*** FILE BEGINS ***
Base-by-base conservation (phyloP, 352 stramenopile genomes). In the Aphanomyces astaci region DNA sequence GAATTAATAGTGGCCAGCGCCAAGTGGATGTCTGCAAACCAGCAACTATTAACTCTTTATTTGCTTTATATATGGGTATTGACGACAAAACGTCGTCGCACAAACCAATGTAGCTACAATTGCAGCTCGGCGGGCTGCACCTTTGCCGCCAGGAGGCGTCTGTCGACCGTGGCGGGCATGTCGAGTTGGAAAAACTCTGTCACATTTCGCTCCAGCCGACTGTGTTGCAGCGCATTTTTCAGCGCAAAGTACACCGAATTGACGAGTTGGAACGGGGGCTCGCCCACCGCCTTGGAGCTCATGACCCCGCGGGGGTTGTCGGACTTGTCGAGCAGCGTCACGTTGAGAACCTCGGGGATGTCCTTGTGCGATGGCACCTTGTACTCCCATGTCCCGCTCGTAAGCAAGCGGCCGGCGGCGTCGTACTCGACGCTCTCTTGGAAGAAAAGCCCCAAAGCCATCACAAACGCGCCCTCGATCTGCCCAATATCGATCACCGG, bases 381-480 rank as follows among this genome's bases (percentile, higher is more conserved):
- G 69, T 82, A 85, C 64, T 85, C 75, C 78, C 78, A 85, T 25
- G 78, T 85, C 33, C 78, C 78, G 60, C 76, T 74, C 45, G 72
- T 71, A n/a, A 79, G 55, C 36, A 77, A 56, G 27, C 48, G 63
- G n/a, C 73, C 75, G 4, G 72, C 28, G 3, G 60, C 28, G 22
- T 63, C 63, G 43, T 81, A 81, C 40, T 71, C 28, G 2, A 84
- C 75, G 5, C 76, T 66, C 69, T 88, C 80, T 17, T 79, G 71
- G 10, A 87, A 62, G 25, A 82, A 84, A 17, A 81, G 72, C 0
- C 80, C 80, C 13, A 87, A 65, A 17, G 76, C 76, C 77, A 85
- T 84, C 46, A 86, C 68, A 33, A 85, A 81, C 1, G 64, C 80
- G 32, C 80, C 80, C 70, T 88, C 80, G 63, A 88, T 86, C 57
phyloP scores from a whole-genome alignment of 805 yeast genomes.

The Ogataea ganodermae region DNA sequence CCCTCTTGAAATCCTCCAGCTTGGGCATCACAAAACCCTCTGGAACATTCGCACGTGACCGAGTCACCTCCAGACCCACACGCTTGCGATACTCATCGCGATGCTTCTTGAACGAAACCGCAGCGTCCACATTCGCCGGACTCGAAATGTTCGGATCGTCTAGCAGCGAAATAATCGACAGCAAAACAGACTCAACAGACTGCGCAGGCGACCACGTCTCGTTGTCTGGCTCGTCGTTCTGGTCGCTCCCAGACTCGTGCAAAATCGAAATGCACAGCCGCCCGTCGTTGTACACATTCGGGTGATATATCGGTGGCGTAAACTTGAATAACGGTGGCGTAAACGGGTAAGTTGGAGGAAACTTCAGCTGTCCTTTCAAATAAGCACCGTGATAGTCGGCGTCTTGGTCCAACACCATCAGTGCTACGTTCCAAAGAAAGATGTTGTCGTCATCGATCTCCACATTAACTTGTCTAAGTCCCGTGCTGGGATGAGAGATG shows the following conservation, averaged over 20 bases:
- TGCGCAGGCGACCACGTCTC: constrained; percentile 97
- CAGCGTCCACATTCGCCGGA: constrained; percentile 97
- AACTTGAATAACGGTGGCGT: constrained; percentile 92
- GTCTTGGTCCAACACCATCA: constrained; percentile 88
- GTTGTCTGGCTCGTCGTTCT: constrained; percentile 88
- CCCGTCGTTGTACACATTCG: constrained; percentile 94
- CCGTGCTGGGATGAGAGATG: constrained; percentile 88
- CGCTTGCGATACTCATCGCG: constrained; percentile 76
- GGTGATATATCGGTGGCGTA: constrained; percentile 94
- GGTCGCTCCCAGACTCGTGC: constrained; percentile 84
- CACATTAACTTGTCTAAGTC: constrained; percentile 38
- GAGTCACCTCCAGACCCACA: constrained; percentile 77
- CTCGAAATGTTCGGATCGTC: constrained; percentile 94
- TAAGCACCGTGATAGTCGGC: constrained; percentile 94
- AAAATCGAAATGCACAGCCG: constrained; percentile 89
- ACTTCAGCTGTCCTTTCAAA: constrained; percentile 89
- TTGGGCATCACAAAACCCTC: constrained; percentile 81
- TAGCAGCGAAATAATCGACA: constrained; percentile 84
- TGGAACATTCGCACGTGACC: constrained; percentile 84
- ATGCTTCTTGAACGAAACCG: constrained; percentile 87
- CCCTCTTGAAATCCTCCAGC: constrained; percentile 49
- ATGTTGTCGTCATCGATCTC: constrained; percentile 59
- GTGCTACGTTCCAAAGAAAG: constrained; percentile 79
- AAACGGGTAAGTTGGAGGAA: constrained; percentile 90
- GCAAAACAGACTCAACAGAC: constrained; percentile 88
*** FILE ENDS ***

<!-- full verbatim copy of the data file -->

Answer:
Base-by-base conservation (phyloP, 352 stramenopile genomes). In the Aphanomyces astaci region DNA sequence GAATTAATAGTGGCCAGCGCCAAGTGGATGTCTGCAAACCAGCAACTATTAACTCTTTATTTGCTTTATATATGGGTATTGACGACAAAACGTCGTCGCACAAACCAATGTAGCTACAATTGCAGCTCGGCGGGCTGCACCTTTGCCGCCAGGAGGCGTCTGTCGACCGTGGCGGGCATGTCGAGTTGGAAAAACTCTGTCACATTTCGCTCCAGCCGACTGTGTTGCAGCGCATTTTTCAGCGCAAAGTACACCGAATTGACGAGTTGGAACGGGGGCTCGCCCACCGCCTTGGAGCTCATGACCCCGCGGGGGTTGTCGGACTTGTCGAGCAGCGTCACGTTGAGAACCTCGGGGATGTCCTTGTGCGATGGCACCTTGTACTCCCATGTCCCGCTCGTAAGCAAGCGGCCGGCGGCGTCGTACTCGACGCTCTCTTGGAAGAAAAGCCCCAAAGCCATCACAAACGCGCCCTCGATCTGCCCAATATCGATCACCGG, bases 381-480 rank as follows among this genome's bases (percentile, higher is more conserved):
- G 69, T 82, A 85, C 64, T 85, C 75, C 78, C 78, A 85, T 25
- G 78, T 85, C 33, C 78, C 78, G 60, C 76, T 74, C 45, G 72
- T 71, A n/a, A 79, G 55, C 36, A 77, A 56, G 27, C 48, G 63
- G n/a, C 73, C 75, G 4, G 72, C 28, G 3, G 60, C 28, G 22
- T 63, C 63, G 43, T 81, A 81, C 40, T 71, C 28, G 2, A 84
- C 75, G 5, C 76, T 66, C 69, T 88, C 80, T 17, T 79, G 71
- G 10, A 87, A 62, G 25, A 82, A 84, A 17, A 81, G 72, C 0
- C 80, C 80, C 13, A 87, A 65, A 17, G 76, C 76, C 77, A 85
- T 84, C 46, A 86, C 68, A 33, A 85, A 81, C 1, G 64, C 80
- G 32, C 80, C 80, C 70, T 88, C 80, G 63, A 88, T 86, C 57
phyloP scores from a whole-genome alignment of 805 yeast genomes.

The Ogataea ganodermae region DNA sequence CCCTCTTGAAATCCTCCAGCTTGGGCATCACAAAACCCTCTGGAACATTCGCACGTGACCGAGTCACCTCCAGACCCACACGCTTGCGATACTCATCGCGATGCTTCTTGAACGAAACCGCAGCGTCCACATTCGCCGGACTCGAAATGTTCGGATCGTCTAGCAGCGAAATAATCGACAGCAAAACAGACTCAACAGACTGCGCAGGCGACCACGTCTCGTTGTCTGGCTCGTCGTTCTGGTCGCTCCCAGACTCGTGCAAAATCGAAATGCACAGCCGCCCGTCGTTGTACACATTCGGGTGATATATCGGTGGCGTAAACTTGAATAACGGTGGCGTAAACGGGTAAGTTGGAGGAAACTTCAGCTGTCCTTTCAAATAAGCACCGTGATAGTCGGCGTCTTGGTCCAACACCATCAGTGCTACGTTCCAAAGAAAGATGTTGTCGTCATCGATCTCCACATTAACTTGTCTAAGTCCCGTGCTGGGATGAGAGATG shows the following conservation, averaged over 20 bases:
- TGCGCAGGCGACCACGTCTC: constrained; percentile 97
- CAGCGTCCACATTCGCCGGA: constrained; percentile 97
- AACTTGAATAACGGTGGCGT: constrained; percentile 92
- GTCTTGGTCCAACACCATCA: constrained; percentile 88
- GTTGTCTGGCTCGTCGTTCT: constrained; percentile 88
- CCCGTCGTTGTACACATTCG: constrained; percentile 94
- CCGTGCTGGGATGAGAGATG: constrained; percentile 88
- CGCTTGCGATACTCATCGCG: constrained; percentile 76
- GGTGATATATCGGTGGCGTA: constrained; percentile 94
- GGTCGCTCCCAGACTCGTGC: constrained; percentile 84
- CACATTAACTTGTCTAAGTC: constrained; percentile 38
- GAGTCACCTCCAGACCCACA: constrained; percentile 77
- CTCGAAATGTTCGGATCGTC: constrained; percentile 94
- TAAGCACCGTGATAGTCGGC: constrained; percentile 94
- AAAATCGAAATGCACAGCCG: constrained; percentile 89
- ACTTCAGCTGTCCTTTCAAA: constrained; percentile 89
- TTGGGCATCACAAAACCCTC: constrained; percentile 81
- TAGCAGCGAAATAATCGACA: constrained; percentile 84
- TGGAACATTCGCACGTGACC: constrained; percentile 84
- ATGCTTCTTGAACGAAACCG: constrained; percentile 87
- CCCTCTTGAAATCCTCCAGC: constrained; percentile 49
- ATGTTGTCGTCATCGATCTC: constrained; percentile 59
- GTGCTACGTTCCAAAGAAAG: constrained; percentile 79
- AAACGGGTAAGTTGGAGGAA: constrained; percentile 90
- GCAAAACAGACTCAACAGAC: constrained; percentile 88